Our Great Fast Meditations have meditated on the sinfulness of living with feelings of entitlement.  Today’s Gospel tells of how two apostles who blatantly asked Jesus to sit on either side of him when he comes into his glory.  It brought out feelings of animosity among the other ten apostles.  Is this not true of life – our life, when we strive for being regarded as in some way superior and thereby more entitled to life’s privileges than others?  It occurs among all of us, between people of all ages, ethnic groups and races, people with different levels of education, amidst hierarchy, clergy, faithful, and so on.  It causes dissension, envy and brutality amidst us. Jesus was calling his apostles to a change of mind, to live with a new vision.  It was not easy for them to understand that greatness meant becoming a servant of others.  Like the apostles, we are slow to grasp Jesus’ vision of joy and peace, slow to accept the truth that sets us free.  Can we grasp the hand of Jesus Christ with His promise that we will not walk in darkness if we follow Him?  Jesus taught that “whoever wants to rank first among you must serve the needs of all” (Mk 10:45).   Our Holy Father recently reminded us not to be hypocritical in the celebration of our faith.  As we make plans for Easter celebrations, plan to make the entire journey with Jesus Christ, by participating in the Vespers and Exposition of the Holy Shroud on Good Friday and entering through His sacrifice into the celebration of Pascha, the glorious Resurrection of our Lord and Savior Jesus Christ.  I urge you not to be hypocritical with God by choosing to enjoy the blessing of Easter foods and  participating in Easter Sunday services without having entered through the door of Christ’s passion and death on the cross.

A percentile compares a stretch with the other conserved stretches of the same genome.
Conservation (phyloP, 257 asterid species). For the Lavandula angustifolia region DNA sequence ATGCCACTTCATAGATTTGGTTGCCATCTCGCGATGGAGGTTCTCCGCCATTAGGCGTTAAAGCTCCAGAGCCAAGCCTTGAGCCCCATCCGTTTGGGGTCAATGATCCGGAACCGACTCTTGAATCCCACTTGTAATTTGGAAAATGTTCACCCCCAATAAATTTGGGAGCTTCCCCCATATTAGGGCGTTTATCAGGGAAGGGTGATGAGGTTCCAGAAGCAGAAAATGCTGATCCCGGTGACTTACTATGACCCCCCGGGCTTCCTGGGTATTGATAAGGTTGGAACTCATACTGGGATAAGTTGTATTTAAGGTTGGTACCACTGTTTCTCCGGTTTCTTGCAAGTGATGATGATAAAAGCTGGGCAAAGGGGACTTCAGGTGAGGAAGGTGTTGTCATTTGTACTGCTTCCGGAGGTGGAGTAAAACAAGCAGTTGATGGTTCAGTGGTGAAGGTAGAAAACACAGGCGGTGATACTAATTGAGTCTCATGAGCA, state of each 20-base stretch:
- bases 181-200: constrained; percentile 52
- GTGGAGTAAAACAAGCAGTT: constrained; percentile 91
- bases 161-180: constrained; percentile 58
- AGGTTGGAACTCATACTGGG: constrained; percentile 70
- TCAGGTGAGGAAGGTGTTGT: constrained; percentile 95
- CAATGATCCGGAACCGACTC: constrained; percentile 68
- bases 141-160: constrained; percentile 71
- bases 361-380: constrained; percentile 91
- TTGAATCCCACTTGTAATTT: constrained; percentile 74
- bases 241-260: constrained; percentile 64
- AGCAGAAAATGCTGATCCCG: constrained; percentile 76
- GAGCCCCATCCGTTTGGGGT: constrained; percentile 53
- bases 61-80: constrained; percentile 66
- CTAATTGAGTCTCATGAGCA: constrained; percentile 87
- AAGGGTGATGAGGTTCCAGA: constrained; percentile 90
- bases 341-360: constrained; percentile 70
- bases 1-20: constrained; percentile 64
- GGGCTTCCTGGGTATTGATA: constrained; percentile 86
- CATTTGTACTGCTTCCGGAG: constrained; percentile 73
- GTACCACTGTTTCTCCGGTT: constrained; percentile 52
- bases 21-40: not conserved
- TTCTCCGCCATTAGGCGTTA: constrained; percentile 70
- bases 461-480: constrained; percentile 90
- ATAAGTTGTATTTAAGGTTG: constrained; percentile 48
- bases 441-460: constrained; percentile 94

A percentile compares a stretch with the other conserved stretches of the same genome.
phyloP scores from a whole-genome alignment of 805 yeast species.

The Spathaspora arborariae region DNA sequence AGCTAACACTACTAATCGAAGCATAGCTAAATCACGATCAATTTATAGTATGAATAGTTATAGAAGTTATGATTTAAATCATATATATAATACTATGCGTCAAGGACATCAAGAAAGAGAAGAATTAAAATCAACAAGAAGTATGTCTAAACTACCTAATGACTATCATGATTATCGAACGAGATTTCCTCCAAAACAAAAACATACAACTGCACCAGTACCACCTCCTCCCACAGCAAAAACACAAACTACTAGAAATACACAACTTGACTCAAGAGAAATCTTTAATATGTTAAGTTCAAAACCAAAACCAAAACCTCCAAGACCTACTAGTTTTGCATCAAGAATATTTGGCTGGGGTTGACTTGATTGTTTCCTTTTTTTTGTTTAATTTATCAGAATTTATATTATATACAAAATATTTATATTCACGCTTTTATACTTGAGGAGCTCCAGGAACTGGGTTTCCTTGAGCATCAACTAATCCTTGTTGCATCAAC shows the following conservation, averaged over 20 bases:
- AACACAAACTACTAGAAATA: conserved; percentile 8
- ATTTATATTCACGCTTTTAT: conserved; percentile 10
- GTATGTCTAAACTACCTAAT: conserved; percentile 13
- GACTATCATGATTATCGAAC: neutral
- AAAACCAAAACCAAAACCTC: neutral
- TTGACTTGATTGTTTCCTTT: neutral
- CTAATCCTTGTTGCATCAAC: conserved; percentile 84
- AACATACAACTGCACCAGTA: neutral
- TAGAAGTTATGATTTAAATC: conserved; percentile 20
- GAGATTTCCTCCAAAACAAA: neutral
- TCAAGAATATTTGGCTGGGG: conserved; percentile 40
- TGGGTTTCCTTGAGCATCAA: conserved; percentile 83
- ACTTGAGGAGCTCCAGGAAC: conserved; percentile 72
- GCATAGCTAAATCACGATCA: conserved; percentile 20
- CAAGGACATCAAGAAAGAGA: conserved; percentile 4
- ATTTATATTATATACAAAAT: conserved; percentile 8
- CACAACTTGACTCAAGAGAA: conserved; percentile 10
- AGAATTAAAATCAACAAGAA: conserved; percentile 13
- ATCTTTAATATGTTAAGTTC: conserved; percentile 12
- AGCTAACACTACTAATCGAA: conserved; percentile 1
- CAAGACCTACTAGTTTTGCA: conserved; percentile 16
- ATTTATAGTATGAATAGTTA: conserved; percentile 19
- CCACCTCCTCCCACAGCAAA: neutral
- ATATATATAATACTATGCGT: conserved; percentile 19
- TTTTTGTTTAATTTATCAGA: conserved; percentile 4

The Gospel tells us of a time when Jesus returns from the mountain top to find his apostles baffled, helpless, and ineffective. The apostles had fallen into despair and could not help the father with his ill son. Jesus later explains to them that this kind of cure demanded prayer. The apostles had been equipped with power, but needed prayer to maintain it. Great Fast awakes us to rekindle our relationship with God through more fervent and steadfast prayer.

Do we take our relationship with the Lord for granted, seeking Him when we are challenged or hurting, and presuming His presence in times of stability and joy? Do we harbor doubts as to the power of the Lord’s help? When coming face to face with Jesus, the father of the ill boy exclaimed, “I do believe! Help my lack of trust!” (Mk 9:24). To approach anything in the spirit of hopelessness is to make it hopeless. To approach anything in the spirit of faith is to make it a possibility. Participating within a community of faith which is vibrant in its prayer life is the surest way to ensure living in the spirit of hope. Your parish offers the gift of growing and sharing in prayer life. We come to realize the need for one another in our journey of faith. We come to realize the power of Christ’s presence and His healing when journeying with others in shared prayer. Rekindle your relationship of prayer with Christ together with your fellow brothers and sisters in Christ within your parish this Great Fast!